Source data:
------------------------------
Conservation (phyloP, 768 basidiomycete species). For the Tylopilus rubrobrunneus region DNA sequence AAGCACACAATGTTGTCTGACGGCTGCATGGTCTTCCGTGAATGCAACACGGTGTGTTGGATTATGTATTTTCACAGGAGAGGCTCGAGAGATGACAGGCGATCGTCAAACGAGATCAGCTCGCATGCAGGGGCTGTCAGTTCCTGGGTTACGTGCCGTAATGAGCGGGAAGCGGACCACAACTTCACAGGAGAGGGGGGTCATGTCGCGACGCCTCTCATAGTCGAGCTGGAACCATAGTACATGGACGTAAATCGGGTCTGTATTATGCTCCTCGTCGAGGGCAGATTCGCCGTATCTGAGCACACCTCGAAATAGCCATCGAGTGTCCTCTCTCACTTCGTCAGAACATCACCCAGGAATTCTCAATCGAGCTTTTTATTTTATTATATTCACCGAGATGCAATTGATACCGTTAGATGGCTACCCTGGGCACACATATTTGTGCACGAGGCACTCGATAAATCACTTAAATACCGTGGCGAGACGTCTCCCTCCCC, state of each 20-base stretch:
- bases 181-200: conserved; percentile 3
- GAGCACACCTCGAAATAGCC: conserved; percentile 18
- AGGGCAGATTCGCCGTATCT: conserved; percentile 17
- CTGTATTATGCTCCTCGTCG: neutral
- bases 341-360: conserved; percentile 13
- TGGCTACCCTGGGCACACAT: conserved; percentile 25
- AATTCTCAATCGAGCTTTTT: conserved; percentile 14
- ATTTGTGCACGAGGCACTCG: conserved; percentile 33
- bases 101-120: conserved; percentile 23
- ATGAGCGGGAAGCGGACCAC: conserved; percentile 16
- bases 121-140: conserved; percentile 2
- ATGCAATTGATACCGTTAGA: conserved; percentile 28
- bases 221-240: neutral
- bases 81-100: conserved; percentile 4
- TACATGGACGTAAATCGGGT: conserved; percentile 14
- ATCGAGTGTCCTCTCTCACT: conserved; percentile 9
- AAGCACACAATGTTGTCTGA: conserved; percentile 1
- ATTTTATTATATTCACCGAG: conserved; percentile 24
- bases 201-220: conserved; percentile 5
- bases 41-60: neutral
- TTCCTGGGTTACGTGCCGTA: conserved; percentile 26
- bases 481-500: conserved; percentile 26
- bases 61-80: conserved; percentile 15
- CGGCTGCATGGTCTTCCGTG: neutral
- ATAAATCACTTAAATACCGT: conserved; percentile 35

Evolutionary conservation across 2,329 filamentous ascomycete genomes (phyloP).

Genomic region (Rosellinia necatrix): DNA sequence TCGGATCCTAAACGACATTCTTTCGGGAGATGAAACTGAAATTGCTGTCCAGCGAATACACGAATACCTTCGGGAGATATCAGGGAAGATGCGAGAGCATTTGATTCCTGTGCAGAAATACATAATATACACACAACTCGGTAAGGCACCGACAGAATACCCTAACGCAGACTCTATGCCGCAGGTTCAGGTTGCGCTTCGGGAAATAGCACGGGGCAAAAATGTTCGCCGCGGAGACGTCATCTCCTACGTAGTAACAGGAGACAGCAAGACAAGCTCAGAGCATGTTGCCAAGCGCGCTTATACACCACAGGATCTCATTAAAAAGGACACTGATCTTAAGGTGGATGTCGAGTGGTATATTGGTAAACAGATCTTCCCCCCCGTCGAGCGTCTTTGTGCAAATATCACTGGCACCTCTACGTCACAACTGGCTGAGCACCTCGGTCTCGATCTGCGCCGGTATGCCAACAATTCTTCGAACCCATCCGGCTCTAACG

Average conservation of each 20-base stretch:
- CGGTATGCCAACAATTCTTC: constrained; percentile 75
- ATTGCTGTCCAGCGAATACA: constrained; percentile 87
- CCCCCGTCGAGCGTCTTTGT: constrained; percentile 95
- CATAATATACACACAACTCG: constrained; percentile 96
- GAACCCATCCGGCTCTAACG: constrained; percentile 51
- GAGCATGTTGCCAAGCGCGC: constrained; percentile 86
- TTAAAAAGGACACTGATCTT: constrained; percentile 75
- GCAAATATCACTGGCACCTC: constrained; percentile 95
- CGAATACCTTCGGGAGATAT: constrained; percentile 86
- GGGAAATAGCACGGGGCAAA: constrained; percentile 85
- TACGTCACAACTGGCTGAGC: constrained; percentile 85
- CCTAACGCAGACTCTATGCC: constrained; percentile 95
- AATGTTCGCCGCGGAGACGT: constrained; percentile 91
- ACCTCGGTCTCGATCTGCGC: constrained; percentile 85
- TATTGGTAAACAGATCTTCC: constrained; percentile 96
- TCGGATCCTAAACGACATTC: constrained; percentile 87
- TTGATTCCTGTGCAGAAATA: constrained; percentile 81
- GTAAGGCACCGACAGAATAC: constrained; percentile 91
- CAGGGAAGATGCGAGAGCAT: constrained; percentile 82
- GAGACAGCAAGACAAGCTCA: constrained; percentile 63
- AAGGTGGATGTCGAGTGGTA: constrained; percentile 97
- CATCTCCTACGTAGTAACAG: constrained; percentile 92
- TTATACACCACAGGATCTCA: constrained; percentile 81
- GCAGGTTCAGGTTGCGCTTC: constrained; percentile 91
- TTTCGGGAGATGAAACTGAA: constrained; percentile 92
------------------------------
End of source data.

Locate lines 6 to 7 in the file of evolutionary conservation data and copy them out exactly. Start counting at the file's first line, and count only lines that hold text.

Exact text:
- bases 341-360: conserved; percentile 13
- TGGCTACCCTGGGCACACAT: conserved; percentile 25